5. The joke file is a snapshot of American history.”

      quote by Hanna BredenbeckCorp, of Smithsonian on Phyllis Diller's gag file

    6. “I admire her ability for organization too. My jokes are still mostly in my head. She got hers on paper in alphabetical order.

      Quote from Roseanne Barr on Phyllis Diller's card index gag file.

  9. Jul 2023
    1. Btrfs appears to have an emphasis in security and data-integrity. It its safer when gradual changes in your system are performed. Instead, ext4 appears to lean more to reliability and speed. Backups and deduplication are harder in ext4 Also, btrfs has the ability to create links for duplicate files automatically, liberating disk space.

  10. May 2023
    1. Another important 20th-century thinker to rely on index cards was pioneering media theo-rist Harold Innis.18 The executors of his estate published a tome called The Idea File (1980),composed of 18 inches of index cards, plus five inches of reference cards. Innis had a selection ofhand-written index cards typed up and numbered, 1 through 339. It is unclear if these rumina-tions on television and art, communication and trade, secrecy and money, literature and the oraltradition, archives and history were intended to constitute a book project; the decision to publishthe cards balances the putative will to posterity of an author, and the potential embarrassmentof incomplete work. Clearly Innis intended to work synchronically rather than diachronically,to focus less on logical connections than on analogies, to practice pattern recognition—andthe associative links of a card index lend themselves perfectly to this kind of project.
  11. Mar 2023
    1. So let’s get right to it, here’s what you need to know. Despise the spaces Avoid the underscores Embrace the dashes

  12. Feb 2023
    1. debían estarprotagonizados por extranjeros y tratar de cosas con las que no podía identificarme. Puesbien, la situación cambió cuando descubrí los libros africanos.No había muchos disponibles, y no eran tan fáciles de encontrar como los extranjeros.Pero gracias a escritores como Chinua Achebe y Camara Laye, mi percepción de laliteratura cambió. Comprendí que en la literatura también podía existir gente como yo,chicas con la piel de color chocolate cuyo pelo rizado no caía en colas de caballo.Empecé a escribir sobre asuntos que reconocía.5

      texto pdf

    1. The ID suffix was added because I use external tools to add notes to my vault so I needed a means to ensure there would never be a collision. For example, Alfred. If I accidentally typed the name of a note that already exists into it I didn’t want it to accidentally overwrite an existing note,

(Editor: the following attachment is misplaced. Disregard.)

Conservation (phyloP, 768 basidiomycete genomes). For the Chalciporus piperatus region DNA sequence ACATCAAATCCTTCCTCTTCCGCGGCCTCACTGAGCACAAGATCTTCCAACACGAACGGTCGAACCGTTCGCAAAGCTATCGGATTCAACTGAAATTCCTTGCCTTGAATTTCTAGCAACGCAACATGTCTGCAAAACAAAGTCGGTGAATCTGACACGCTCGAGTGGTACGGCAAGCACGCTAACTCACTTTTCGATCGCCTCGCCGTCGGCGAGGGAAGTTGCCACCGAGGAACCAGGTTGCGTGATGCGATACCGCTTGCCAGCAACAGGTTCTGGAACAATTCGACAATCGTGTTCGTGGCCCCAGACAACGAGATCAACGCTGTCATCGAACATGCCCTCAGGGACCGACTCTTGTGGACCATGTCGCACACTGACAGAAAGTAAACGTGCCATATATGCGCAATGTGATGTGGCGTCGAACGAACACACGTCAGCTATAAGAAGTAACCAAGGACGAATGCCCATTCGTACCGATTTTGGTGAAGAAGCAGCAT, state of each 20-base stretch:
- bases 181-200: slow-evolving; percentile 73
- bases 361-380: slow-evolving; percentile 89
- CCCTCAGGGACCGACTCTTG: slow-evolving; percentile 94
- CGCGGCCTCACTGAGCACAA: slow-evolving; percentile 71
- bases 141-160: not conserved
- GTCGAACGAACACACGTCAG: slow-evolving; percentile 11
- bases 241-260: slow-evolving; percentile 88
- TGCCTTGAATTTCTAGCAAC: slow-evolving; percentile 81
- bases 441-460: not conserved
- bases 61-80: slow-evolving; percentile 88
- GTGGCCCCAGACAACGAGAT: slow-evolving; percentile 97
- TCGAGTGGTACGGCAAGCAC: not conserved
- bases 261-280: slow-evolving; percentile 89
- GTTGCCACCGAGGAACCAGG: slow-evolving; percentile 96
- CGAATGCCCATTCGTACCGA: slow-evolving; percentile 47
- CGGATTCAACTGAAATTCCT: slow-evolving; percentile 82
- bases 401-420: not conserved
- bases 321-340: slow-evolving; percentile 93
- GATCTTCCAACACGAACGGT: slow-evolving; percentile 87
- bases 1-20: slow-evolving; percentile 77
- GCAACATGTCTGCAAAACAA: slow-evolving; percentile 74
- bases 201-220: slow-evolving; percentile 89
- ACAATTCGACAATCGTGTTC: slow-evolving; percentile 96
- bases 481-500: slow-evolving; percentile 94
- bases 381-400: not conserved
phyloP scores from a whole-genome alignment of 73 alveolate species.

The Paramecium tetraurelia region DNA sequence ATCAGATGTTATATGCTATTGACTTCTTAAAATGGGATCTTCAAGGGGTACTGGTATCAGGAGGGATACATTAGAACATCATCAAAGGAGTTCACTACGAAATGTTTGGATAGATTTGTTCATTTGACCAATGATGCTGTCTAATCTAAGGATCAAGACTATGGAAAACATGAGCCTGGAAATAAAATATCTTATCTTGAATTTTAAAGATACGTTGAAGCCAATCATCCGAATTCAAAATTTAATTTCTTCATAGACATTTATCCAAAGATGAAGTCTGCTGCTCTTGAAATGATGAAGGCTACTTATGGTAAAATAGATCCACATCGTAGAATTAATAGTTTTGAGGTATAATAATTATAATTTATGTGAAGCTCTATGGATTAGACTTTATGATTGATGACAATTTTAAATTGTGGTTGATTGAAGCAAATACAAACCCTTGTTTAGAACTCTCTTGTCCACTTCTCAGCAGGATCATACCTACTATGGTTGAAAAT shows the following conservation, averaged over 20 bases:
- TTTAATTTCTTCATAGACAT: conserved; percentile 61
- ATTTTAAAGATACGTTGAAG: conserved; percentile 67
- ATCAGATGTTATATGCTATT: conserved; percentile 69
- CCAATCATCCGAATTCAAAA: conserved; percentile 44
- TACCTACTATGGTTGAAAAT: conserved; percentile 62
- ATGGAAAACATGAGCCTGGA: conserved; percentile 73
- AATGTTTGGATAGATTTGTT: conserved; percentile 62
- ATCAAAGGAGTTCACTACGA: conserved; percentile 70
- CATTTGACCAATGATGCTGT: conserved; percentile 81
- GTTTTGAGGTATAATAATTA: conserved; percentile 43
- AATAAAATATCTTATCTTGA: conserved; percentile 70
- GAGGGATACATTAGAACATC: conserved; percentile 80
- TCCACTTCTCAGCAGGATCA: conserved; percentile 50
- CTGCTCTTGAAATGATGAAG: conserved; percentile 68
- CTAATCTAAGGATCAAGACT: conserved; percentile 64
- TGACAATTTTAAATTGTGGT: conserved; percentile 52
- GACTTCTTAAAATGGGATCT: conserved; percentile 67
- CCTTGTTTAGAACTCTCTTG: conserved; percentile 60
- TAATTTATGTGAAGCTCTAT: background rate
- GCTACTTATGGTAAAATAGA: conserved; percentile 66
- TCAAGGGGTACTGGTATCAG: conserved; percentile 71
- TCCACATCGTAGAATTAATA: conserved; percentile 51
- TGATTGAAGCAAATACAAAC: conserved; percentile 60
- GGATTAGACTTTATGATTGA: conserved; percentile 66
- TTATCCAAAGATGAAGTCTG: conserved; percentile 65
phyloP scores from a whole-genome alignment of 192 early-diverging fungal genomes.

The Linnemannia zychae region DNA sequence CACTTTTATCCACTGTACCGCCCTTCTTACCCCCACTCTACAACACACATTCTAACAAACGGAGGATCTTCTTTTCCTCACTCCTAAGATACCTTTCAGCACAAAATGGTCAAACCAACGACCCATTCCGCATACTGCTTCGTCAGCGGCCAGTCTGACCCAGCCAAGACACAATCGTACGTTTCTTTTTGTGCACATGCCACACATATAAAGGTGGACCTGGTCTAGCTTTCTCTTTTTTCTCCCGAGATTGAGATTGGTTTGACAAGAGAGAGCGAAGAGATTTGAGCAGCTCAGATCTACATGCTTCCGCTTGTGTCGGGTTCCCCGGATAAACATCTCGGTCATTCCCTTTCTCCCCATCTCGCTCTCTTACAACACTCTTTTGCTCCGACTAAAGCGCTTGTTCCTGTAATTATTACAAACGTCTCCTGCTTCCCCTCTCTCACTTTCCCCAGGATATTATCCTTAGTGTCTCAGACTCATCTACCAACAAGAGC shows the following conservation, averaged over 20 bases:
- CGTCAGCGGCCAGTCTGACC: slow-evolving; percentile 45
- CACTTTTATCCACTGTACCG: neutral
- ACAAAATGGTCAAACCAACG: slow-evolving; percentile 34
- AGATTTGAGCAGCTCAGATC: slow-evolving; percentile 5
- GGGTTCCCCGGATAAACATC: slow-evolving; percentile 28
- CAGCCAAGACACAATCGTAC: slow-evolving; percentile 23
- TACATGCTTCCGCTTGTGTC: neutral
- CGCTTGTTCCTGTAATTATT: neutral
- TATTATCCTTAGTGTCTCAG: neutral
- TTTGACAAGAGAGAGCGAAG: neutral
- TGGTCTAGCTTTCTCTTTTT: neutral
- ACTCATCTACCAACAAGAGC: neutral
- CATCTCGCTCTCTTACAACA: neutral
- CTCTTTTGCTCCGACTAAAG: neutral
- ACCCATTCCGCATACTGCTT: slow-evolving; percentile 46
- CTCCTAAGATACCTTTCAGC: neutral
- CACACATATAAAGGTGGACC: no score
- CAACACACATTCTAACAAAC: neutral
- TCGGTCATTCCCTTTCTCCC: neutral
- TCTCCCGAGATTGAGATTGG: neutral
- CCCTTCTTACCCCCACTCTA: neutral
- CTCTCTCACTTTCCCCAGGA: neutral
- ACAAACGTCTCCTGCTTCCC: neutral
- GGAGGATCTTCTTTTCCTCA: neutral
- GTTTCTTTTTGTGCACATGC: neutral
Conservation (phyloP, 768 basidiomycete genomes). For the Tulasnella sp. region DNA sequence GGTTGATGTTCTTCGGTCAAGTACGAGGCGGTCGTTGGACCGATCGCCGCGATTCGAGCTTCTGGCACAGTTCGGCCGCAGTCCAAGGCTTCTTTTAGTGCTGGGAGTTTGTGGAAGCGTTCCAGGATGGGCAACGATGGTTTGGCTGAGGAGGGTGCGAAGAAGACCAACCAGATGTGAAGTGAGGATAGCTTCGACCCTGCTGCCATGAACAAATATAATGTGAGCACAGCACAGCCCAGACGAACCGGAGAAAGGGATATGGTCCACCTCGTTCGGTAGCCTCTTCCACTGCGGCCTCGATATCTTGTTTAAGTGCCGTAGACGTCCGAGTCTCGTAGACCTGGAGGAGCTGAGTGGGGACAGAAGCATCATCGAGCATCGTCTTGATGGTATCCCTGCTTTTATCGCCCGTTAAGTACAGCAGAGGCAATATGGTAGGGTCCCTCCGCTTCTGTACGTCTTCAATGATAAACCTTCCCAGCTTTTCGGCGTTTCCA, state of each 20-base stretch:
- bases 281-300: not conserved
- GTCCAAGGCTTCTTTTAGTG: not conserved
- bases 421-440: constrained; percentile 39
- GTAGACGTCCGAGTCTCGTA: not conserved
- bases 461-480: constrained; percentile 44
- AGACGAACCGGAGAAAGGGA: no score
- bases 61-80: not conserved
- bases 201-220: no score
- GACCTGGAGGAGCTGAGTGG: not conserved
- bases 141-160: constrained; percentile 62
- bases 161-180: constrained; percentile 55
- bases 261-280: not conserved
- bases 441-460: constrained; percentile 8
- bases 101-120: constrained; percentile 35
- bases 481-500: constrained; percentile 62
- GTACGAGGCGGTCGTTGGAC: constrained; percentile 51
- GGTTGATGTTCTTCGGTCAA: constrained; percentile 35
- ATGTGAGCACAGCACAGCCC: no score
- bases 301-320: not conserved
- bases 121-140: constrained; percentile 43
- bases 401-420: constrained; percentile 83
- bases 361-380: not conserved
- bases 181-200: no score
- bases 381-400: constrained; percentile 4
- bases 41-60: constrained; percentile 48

Example of someone ("davecan") with a specific reason for using unique identifiers in the titles for their digital note taking.

  13. Nov 2022
    1. Use the Get-ChildItem cmdlet with the -Recurse switch: Get-ChildItem -Path V:\Myfolder -Filter CopyForbuild.bat -Recurse -ErrorAction SilentlyContinue -Force

      Useful PowerShell command to do recursive file search in Windows through PowerShell.

  14. Oct 2022
    1. Current ruby releases generate *.tar.gz, *.tar.bz2, *.tar.xz, and *.zip. But I think we can stop generating *.tar.bz2. I think *.tar.bz2 are less merit. For better size, *.tar.xz exist. For better compatibility, *.tar.gz and *.zip exist.
  15. Sep 2022
    1. There are also some advantages to a multi-file YAML format OpenAPI definition: Reuse schema objects to keep things DRY (don't repeat yourself) Smaller diffs compared to JSON (especially for markdown descriptions) Easier to navigate Easier to edit with confidence
  16. Aug 2022
    1. Process the log file to determine the spread of data: cat /tmp/sslparams.log | cut -d ' ' -f 2,2 | sort | uniq -c | sort -rn | perl -ane 'printf "%30s %s\n", $F[1], "="x$F[0];'
  17. Jul 2022
    1. If you do not have an iOS device or a machine running OS X to open your IMOVIEMOBILE file, you can still access its contents. First, copy the IMOVIEMOBILE file, rename the file extension to "zip", decompress the file, and the project content will be in a folder called "Assets." You can then open the original content in a video editing program.

      It's not rational, but I'd like to note how angy I am with myself in retrospect for not looking this up before. I have literally given up on old project files because I assumed the video was unretrievable and then... I just did this on my iPad in a matter of seconds lol.

  18. Jun 2022